Matt Crafton 2013 year in review
December 09, 2013, Zack Albert, NASCAR.com
This is the first in a series of 2013 Camping World Truck Series driver recaps that will be featured on NASCAR.com.
Matt Crafton's march to his first NASCAR Camping World Truck Series championship had two distinct turning points -- one at the track, one far from it, but both in the span of one whirlwind week in the spring.
Both were career-altering, giving Crafton all the momentum he'd need for the remaining seven months of the season, allowing him to virtually clinch his first title a week before the 2013 finale. Remarkable consistency and reliability were the hallmarks of his campaign, but the two biggest moments came courtesy of six crazy days in April.
On the track, Crafton soared on April 20 at Kansas Speedway to what would be his only victory of the season, jumping from third to first in the points standings to secure a lead he'd hold the rest of the way. Off the track just six days later, Crafton and his wife, Ashley, welcomed their first child -- daughter Elladee -- into the world.
"I'd consider that a pretty good good-luck charm, wouldn't you?" Crafton joked Nov. 18, after the annual awards banquet for the Truck and NASCAR Nationwide Series in Miami Beach. The birth, and the newfound perspective that it brought, was what touched off emotions during Crafton's heartfelt acceptance speech.
"I don't want to say she made a huge difference in my racing. My racing is your guys -- I have a great, great group of guys around me now," Crafton said. "At the same time, it's made me a better person. It's made me calmer. I'm not going to lie, sometimes I can be a little bit of a hothead, but she's made me calmer. When you have your bad days and you're going to drag it on for two or three days, when you get back to your motorhome or you get back to your house and you get to see her, it changes everything. When she smiles at you, she doesn't know how bad of a day you've had. She makes your day all better."
The season was full of better days for Crafton, in part because his newly expanded family of three was never too far away. The 37-year-old driver said he drove his own motorhome to 18 of the season's 22 races -- including the inaugural stop at Canadian Tire Motorsport Park in Ontario -- to have his wife and daughter close by.
The other constant presence was performance, both from the driver and his No. 88 ThorSport Racing team. Crafton opened the season with an astounding streak of 16 consecutive top-10 finishes, breaking Terry Cook's all-time record for consecutive starts in the series along the way in the third race of the year. He completed the season with another statistical feat, finishing on the lead lap in every race to go a perfect 3,391 out of 3,391 in laps completed.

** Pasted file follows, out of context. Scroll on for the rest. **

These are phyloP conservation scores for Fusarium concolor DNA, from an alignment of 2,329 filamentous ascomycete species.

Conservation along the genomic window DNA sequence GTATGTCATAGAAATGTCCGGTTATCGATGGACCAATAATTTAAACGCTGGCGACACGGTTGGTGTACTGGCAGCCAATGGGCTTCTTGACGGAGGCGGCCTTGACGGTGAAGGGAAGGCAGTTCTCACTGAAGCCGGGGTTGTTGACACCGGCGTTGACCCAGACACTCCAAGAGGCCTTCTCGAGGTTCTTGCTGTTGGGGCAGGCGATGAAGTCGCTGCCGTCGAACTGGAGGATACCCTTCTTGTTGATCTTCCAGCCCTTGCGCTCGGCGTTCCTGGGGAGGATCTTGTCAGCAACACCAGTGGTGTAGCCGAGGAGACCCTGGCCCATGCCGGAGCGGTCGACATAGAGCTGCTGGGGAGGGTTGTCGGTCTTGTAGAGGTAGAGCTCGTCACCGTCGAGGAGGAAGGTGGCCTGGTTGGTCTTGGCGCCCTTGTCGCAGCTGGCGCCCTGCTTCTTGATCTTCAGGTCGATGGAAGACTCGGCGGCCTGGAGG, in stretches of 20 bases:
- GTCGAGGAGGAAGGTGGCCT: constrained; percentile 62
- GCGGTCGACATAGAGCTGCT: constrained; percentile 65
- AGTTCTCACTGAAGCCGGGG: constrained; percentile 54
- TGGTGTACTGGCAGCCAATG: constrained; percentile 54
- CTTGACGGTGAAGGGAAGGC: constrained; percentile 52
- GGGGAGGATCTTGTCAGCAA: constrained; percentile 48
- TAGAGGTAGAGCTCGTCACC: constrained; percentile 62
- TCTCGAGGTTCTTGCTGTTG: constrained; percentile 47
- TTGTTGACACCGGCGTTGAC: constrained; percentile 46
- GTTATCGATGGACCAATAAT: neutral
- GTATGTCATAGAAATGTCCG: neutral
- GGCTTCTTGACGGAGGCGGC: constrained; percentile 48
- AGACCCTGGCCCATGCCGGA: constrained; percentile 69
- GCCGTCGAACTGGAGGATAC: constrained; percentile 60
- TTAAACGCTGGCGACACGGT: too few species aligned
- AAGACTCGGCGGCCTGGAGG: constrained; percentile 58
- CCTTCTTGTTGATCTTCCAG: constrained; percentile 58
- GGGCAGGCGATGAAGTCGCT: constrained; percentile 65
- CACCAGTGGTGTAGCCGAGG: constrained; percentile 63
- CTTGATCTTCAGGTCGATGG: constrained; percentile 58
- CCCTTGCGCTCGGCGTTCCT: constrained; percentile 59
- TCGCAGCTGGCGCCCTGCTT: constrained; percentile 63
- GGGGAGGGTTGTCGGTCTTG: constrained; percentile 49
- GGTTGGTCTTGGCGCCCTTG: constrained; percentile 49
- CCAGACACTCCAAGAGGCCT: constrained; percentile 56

"I had no idea until Friday night (after the season finale) that we did that, to be honest," Crafton said. "That is awesome. Two years ago, we came up two laps short, I guess. This year, to be able to win the championship and run every lap … we took flak because we won one race this year, but I can promise you, we had a lot better trucks the last seven races capable of winning races."
The durability is what allowed Crafton to build a lead in the standings that reached a season-high of 57 points with four events remaining after a race of attrition at Talladega Superspeedway. He said he learned from Jimmie Johnson -- a six-time NASCAR Sprint Cup champion and a man familiar with holding championship leads -- that the pressure in maintaining a larger advantage was often more difficult than being in a tight points race.
"It tore my guts up. I had to race hard, but I had to race smart," Crafton said. "Like Jimmie had told me, it's a lot easier to race when you've got a three-, four-, five-, 10-point gap on somebody because you've got to race as hard as you can. You've got to take those chances. That's why I think we could've won more races, just because I had to protect at that point. You don't want to lose and blow that huge lead."
Days before the season-ending race, Crafton signed a contract extension, ensuring that he'd return to Duke and Rhonda Thorson's successful, Ohio-based racing operation. Crafton explored the Nationwide Series in 2013, notching top-10 finishes in all three starts with Richard Childress' No. 33 team. But while he said he's had offers to move up to the Sprint Cup or Nationwide level, Crafton said he'd prefer to remain in a contending ride in what he often refers to as the most competitive racing in NASCAR.
Staying put also means staying loyal to Thorson, who has fielded Crafton's trucks for all but one of his 13 years in the series.
"He always told me, you stick with me, I'll stick with you and we'll win races and we'll win a championship," Crafton said. "That's what he's done. He's been a man of his word."